As people begin to accumulate an income and generate a net worth for themselves, making investments to support their future becomes relevant. In fact, investing has become so much more popular in recent years that over half of Americans (54%) reported holding at least one investment. This article explores what Americans are investing their money in today as well as what they would invest in if they don’t have the means to do so. Moreover, this article will also delve into the dichotomy between those that are single versus those in relationships and how priorities in investing shift.
Over three-quarters of Boomers (79%) make investments due to the long-term gains in investing their money, while Gen Z decided to invest as they have both time (31%) and are interested in investing (49%).
Of the 54% of respondents that hold at least one investment, males (62%), Gen X (54%) and Boomers (62%) lead the pack. While older generations do tend to make more investments than younger generations, investing is still relatively popular among Gen Z with just under half of them taking part (45%). Nonetheless, this uptick in popularity demonstrates Americans’ increased interest in investing and the long-term gains and benefits that they can reap.
Generational Differences and What Americans Are Investing In
When asked about how long Americans have had their investments for, 52% of Boomers noted having them for 10+ years while 35% of Gen Z have only had theirs for 1-2 years. Although it makes sense for older generations to be investing longer than their younger counterpart, the primary point of difference lies in what they are investing in.
Among Gen Z, real estate and bitcoin/cryptocurrency were the most popular with 35% and 25% holding investments in them respectively, while more than two-thirds of Gen X Americans (69%) have investments in retirement funds. This demonstrates that what one invests in largely has to do with what is most pertinent and top of mind. Obviously, those who are older and nearing retirement will be most interested in investing in retirement funds whereas those respondents who are younger will perceive real estate and bitcoin/cryptocurrency as a more lucrative investment. In other words, younger generations are more inclined to invest in real estate as 27% of Gen Z say this is their top priority investment. Moreover, older generations are more likely to invest in their futures as 46% of Gen X are prioritizing their retirement funds.
Although every individual has their own reasons for investing, more than half of Americans (59%) invest due to the long-term gains they can derive. Specifically, over three-quarters of Boomers (79%) make investments due to the long-term gains in investing their money; however, Gen Z decided to invest as they have both time (31%) and are interested in investing (49%). These statistics demonstrate how the reward of investing outweighs the risk and how there is an apparent desire to be knowledgeable in investing given the benefits one can earn. On the contrary however, Americans who choose not to invest financially are incapable of doing so. In fact, 63% of Gen X and 65% of Boomers decided not to invest because they do not have enough money to do so. Additionally, roughly one-third of Gen Z (31%) do not invest because they are unsure how to. This further alludes to how increased education around investing may lead to more Americans (especially those belonging to younger generations) feeling more confident in investing.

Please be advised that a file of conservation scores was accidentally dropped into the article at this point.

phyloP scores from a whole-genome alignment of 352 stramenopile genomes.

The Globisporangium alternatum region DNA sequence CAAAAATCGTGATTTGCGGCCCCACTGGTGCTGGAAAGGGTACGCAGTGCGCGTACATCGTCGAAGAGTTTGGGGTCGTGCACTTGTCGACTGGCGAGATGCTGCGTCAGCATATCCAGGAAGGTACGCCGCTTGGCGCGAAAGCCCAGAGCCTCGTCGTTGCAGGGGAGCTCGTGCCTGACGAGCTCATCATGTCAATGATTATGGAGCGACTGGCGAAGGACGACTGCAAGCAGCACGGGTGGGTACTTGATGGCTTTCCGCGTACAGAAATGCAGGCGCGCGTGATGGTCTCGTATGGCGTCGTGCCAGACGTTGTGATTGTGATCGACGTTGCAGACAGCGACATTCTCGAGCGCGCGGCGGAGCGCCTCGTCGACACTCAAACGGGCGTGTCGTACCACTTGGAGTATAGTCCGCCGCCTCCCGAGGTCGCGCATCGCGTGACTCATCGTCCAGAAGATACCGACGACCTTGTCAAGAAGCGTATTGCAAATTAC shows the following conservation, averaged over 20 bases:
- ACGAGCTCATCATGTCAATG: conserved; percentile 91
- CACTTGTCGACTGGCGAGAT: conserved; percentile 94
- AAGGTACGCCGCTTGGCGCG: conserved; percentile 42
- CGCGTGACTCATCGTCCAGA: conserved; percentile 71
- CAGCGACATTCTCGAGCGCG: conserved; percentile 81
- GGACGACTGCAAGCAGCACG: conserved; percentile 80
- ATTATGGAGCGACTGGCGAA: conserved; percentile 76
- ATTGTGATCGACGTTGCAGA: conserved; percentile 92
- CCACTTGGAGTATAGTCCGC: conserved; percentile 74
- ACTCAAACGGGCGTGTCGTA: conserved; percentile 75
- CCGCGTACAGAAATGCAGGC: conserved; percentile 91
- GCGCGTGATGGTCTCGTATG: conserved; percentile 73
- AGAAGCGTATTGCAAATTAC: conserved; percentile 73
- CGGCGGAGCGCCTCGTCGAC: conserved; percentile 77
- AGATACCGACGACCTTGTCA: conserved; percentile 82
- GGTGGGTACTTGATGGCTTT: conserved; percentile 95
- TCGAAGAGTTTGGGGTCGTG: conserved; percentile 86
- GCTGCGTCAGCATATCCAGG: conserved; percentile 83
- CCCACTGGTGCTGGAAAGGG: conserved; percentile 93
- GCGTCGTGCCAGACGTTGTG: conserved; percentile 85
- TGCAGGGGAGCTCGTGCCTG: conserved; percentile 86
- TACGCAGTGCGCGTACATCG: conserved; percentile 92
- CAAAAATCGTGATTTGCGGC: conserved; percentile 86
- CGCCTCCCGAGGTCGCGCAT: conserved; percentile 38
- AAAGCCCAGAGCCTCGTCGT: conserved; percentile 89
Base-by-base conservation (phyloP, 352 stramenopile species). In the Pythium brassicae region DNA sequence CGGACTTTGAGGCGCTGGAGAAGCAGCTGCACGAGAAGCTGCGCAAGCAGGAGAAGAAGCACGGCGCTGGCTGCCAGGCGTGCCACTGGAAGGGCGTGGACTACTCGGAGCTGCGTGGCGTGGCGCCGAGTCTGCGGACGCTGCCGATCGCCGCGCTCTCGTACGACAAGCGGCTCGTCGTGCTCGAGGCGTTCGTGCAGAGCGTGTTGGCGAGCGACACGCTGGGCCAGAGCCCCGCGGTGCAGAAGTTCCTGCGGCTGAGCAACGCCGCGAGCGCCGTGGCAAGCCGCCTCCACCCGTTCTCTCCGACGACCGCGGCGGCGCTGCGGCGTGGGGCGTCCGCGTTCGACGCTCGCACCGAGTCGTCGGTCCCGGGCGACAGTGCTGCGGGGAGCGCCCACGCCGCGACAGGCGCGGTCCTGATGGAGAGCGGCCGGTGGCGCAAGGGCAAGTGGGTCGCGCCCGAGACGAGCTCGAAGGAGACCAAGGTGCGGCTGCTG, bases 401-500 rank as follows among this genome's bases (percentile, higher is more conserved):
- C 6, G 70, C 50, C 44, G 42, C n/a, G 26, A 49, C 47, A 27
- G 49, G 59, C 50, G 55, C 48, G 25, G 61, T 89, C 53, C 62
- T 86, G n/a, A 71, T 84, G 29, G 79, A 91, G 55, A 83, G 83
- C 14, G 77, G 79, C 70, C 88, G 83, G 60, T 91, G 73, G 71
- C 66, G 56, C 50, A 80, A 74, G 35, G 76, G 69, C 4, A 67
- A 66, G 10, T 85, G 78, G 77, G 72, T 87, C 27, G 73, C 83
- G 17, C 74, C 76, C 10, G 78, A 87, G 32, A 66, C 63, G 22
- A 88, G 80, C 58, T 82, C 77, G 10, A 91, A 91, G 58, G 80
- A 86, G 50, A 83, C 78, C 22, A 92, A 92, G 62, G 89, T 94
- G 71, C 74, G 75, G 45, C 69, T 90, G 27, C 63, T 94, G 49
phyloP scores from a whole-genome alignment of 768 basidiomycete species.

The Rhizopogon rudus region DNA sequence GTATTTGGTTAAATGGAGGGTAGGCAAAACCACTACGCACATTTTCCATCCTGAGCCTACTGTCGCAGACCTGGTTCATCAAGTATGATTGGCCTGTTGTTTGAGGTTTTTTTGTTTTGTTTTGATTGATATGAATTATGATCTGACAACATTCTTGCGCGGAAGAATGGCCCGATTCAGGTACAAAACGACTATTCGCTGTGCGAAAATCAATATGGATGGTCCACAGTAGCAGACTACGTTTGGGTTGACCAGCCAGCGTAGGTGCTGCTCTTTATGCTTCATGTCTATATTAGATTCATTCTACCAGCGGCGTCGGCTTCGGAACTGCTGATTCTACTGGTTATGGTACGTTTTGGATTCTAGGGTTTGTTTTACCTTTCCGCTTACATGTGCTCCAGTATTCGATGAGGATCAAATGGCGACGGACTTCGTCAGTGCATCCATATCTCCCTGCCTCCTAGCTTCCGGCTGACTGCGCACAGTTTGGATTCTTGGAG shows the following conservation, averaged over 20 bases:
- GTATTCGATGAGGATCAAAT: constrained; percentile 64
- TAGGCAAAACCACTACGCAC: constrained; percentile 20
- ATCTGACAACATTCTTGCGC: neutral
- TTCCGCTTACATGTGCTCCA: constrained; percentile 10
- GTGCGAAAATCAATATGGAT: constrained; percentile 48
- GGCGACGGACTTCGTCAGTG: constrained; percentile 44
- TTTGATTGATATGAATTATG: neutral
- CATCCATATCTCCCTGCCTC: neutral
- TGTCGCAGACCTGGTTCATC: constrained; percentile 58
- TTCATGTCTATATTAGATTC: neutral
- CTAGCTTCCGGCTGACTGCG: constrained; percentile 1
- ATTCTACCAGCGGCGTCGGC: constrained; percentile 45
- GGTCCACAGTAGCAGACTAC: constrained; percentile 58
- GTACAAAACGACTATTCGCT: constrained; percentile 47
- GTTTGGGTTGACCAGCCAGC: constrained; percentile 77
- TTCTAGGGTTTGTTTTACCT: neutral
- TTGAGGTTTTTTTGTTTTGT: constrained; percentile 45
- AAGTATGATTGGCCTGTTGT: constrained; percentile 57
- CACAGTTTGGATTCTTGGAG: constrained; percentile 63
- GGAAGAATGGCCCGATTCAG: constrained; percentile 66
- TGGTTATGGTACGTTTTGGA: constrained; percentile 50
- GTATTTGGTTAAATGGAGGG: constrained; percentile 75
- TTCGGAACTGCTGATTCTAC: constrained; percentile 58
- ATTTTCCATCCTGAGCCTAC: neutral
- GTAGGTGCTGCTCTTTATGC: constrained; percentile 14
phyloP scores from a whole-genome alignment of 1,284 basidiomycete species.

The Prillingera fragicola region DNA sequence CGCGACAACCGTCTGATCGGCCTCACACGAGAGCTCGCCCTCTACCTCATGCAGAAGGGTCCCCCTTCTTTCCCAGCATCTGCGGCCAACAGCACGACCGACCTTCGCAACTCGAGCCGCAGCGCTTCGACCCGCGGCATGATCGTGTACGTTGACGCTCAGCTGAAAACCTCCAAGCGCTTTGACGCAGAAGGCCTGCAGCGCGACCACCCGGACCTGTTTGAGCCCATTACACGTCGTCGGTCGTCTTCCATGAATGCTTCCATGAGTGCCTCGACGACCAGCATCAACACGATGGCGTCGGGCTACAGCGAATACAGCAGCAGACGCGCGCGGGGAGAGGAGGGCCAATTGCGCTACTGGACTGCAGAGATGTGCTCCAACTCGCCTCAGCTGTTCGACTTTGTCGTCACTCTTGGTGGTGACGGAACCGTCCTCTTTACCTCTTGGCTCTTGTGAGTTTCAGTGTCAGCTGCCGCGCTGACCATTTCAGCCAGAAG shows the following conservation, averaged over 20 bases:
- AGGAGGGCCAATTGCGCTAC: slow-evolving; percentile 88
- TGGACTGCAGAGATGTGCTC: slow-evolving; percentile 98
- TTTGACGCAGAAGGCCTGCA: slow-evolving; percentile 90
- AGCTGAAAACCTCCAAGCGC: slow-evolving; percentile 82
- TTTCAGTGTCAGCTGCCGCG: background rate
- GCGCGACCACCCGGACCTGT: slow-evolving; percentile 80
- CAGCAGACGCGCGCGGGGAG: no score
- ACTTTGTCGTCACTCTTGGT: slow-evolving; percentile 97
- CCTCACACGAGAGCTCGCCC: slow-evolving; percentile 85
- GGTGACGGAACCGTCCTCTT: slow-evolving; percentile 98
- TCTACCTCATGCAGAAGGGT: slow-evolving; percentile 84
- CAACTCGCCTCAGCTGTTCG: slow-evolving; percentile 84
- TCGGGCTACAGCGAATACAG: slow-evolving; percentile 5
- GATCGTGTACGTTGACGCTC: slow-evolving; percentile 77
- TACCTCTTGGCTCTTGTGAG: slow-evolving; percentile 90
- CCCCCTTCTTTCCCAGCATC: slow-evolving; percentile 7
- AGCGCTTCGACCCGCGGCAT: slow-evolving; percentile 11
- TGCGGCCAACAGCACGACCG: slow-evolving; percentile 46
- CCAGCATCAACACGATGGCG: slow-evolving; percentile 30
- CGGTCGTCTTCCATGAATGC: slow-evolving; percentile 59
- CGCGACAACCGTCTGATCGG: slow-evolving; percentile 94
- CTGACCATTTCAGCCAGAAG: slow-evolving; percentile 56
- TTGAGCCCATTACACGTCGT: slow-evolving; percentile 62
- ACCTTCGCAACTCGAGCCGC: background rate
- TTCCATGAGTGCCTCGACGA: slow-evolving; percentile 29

Investing for the Future + the Gender/Relationship Discrepancy
It is evident how much of an impact investing has made on Americans across all generations. The long-term gains and the belief in setting oneself up for a better future is an idea that most people can get behind. While the statistics point toward real estate being one of the most popular investments among Americans, there is a notable discrepancy between male and female attitudes. According to a PEW Research study, single women owned 58% of the nearly 35.2 million homes owned by unmarried Americans, while single men owned only 42%. We see the similar discrepancies in investment types in our own data. For example, 23% of single men have invested in Exchange-Traded Funds (ETFs) while only 4% of single females have invested in ETFs. Additionally, over a third of single men (35%) have invested in bitcoin/cryptocurrency while only 13% of single females have invested. Regardless however, this demonstrates that there is a gender gap in investments types, specifically among single Americans.
Over the next two years, Americans want to invest mostly in their retirement funds as well as real estate. Specifically, 43% of Gen Z plan on investing in real estate, while 39% of Millennial and 45% of Gen X want to invest in their retirement funds. When thinking of the future, single men are more likely to invest in bitcoin/cryptocurrency (30%) than single females (15%). Single females are more likely to invest in tangible investments, such as retirement funds (39%) and stocks and bonds (29%). The future is bright for those who choose to invest as well as the popularity of investing.
If you’re curious about generational reach and insights, you can find out more about the work we do reaching Generation Z here. Working hard to understand young people – luckily, we’ve got decades of youth audience research experience and are skilled at engaging and communicating with youth audiences.